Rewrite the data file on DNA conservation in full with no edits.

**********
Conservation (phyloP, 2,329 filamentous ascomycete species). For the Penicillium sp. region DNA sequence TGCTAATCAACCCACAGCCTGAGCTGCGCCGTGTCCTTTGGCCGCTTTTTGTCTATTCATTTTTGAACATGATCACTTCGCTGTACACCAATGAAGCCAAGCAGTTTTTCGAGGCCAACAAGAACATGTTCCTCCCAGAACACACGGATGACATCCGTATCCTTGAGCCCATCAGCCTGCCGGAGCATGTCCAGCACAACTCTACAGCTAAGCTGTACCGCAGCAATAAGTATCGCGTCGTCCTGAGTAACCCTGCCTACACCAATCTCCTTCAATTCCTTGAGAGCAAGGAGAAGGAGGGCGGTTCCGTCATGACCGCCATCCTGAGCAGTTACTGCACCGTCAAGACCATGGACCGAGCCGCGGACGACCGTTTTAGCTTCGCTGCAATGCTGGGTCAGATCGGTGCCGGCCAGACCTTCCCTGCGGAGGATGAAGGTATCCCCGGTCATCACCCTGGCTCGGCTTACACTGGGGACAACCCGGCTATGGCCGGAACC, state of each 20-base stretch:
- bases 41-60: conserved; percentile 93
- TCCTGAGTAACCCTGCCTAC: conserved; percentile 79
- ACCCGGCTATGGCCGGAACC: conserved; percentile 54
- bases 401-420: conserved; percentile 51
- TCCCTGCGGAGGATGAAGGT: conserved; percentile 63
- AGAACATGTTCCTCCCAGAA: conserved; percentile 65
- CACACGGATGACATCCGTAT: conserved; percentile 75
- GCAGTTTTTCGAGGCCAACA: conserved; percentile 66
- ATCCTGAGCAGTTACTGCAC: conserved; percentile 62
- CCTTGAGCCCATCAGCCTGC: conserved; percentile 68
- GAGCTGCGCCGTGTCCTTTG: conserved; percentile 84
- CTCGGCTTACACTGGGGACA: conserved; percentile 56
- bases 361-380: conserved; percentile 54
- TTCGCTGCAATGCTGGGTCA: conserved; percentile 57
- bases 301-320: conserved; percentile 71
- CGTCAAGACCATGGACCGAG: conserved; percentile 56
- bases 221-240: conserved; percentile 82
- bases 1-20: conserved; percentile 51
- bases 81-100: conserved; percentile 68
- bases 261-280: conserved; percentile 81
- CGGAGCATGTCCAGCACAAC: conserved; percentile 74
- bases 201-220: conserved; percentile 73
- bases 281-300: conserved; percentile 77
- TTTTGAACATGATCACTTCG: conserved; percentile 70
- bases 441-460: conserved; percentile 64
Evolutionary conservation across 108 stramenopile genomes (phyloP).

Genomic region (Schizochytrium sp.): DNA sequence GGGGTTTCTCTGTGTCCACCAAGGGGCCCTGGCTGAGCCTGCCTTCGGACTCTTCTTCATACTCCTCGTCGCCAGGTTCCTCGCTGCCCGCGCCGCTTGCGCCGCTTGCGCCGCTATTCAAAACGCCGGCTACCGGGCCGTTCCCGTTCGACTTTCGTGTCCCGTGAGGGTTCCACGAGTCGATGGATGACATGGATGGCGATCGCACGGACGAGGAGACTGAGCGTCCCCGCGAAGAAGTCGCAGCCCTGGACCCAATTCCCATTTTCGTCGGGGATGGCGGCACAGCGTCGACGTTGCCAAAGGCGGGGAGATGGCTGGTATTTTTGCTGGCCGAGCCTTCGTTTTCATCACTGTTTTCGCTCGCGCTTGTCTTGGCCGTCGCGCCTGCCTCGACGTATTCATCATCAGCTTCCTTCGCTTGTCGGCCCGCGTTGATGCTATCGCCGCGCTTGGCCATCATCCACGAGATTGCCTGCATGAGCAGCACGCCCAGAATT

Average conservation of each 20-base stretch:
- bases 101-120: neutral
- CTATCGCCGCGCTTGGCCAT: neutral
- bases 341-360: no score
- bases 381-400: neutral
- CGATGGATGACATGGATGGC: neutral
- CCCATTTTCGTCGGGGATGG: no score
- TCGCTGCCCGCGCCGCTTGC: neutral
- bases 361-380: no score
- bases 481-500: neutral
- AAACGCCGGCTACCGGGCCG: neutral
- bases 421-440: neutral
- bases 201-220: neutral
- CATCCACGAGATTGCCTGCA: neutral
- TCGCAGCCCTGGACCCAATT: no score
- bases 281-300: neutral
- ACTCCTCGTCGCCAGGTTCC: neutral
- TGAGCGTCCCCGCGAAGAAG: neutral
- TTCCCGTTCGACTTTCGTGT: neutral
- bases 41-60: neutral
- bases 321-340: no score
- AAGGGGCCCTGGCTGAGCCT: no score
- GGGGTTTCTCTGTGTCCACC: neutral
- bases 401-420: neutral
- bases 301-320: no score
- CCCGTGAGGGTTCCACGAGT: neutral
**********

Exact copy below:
Conservation (phyloP, 2,329 filamentous ascomycete species). For the Penicillium sp. region DNA sequence TGCTAATCAACCCACAGCCTGAGCTGCGCCGTGTCCTTTGGCCGCTTTTTGTCTATTCATTTTTGAACATGATCACTTCGCTGTACACCAATGAAGCCAAGCAGTTTTTCGAGGCCAACAAGAACATGTTCCTCCCAGAACACACGGATGACATCCGTATCCTTGAGCCCATCAGCCTGCCGGAGCATGTCCAGCACAACTCTACAGCTAAGCTGTACCGCAGCAATAAGTATCGCGTCGTCCTGAGTAACCCTGCCTACACCAATCTCCTTCAATTCCTTGAGAGCAAGGAGAAGGAGGGCGGTTCCGTCATGACCGCCATCCTGAGCAGTTACTGCACCGTCAAGACCATGGACCGAGCCGCGGACGACCGTTTTAGCTTCGCTGCAATGCTGGGTCAGATCGGTGCCGGCCAGACCTTCCCTGCGGAGGATGAAGGTATCCCCGGTCATCACCCTGGCTCGGCTTACACTGGGGACAACCCGGCTATGGCCGGAACC, state of each 20-base stretch:
- bases 41-60: conserved; percentile 93
- TCCTGAGTAACCCTGCCTAC: conserved; percentile 79
- ACCCGGCTATGGCCGGAACC: conserved; percentile 54
- bases 401-420: conserved; percentile 51
- TCCCTGCGGAGGATGAAGGT: conserved; percentile 63
- AGAACATGTTCCTCCCAGAA: conserved; percentile 65
- CACACGGATGACATCCGTAT: conserved; percentile 75
- GCAGTTTTTCGAGGCCAACA: conserved; percentile 66
- ATCCTGAGCAGTTACTGCAC: conserved; percentile 62
- CCTTGAGCCCATCAGCCTGC: conserved; percentile 68
- GAGCTGCGCCGTGTCCTTTG: conserved; percentile 84
- CTCGGCTTACACTGGGGACA: conserved; percentile 56
- bases 361-380: conserved; percentile 54
- TTCGCTGCAATGCTGGGTCA: conserved; percentile 57
- bases 301-320: conserved; percentile 71
- CGTCAAGACCATGGACCGAG: conserved; percentile 56
- bases 221-240: conserved; percentile 82
- bases 1-20: conserved; percentile 51
- bases 81-100: conserved; percentile 68
- bases 261-280: conserved; percentile 81
- CGGAGCATGTCCAGCACAAC: conserved; percentile 74
- bases 201-220: conserved; percentile 73
- bases 281-300: conserved; percentile 77
- TTTTGAACATGATCACTTCG: conserved; percentile 70
- bases 441-460: conserved; percentile 64
Evolutionary conservation across 108 stramenopile genomes (phyloP).

Genomic region (Schizochytrium sp.): DNA sequence GGGGTTTCTCTGTGTCCACCAAGGGGCCCTGGCTGAGCCTGCCTTCGGACTCTTCTTCATACTCCTCGTCGCCAGGTTCCTCGCTGCCCGCGCCGCTTGCGCCGCTTGCGCCGCTATTCAAAACGCCGGCTACCGGGCCGTTCCCGTTCGACTTTCGTGTCCCGTGAGGGTTCCACGAGTCGATGGATGACATGGATGGCGATCGCACGGACGAGGAGACTGAGCGTCCCCGCGAAGAAGTCGCAGCCCTGGACCCAATTCCCATTTTCGTCGGGGATGGCGGCACAGCGTCGACGTTGCCAAAGGCGGGGAGATGGCTGGTATTTTTGCTGGCCGAGCCTTCGTTTTCATCACTGTTTTCGCTCGCGCTTGTCTTGGCCGTCGCGCCTGCCTCGACGTATTCATCATCAGCTTCCTTCGCTTGTCGGCCCGCGTTGATGCTATCGCCGCGCTTGGCCATCATCCACGAGATTGCCTGCATGAGCAGCACGCCCAGAATT

Average conservation of each 20-base stretch:
- bases 101-120: neutral
- CTATCGCCGCGCTTGGCCAT: neutral
- bases 341-360: no score
- bases 381-400: neutral
- CGATGGATGACATGGATGGC: neutral
- CCCATTTTCGTCGGGGATGG: no score
- TCGCTGCCCGCGCCGCTTGC: neutral
- bases 361-380: no score
- bases 481-500: neutral
- AAACGCCGGCTACCGGGCCG: neutral
- bases 421-440: neutral
- bases 201-220: neutral
- CATCCACGAGATTGCCTGCA: neutral
- TCGCAGCCCTGGACCCAATT: no score
- bases 281-300: neutral
- ACTCCTCGTCGCCAGGTTCC: neutral
- TGAGCGTCCCCGCGAAGAAG: neutral
- TTCCCGTTCGACTTTCGTGT: neutral
- bases 41-60: neutral
- bases 321-340: no score
- AAGGGGCCCTGGCTGAGCCT: no score
- GGGGTTTCTCTGTGTCCACC: neutral
- bases 401-420: neutral
- bases 301-320: no score
- CCCGTGAGGGTTCCACGAGT: neutral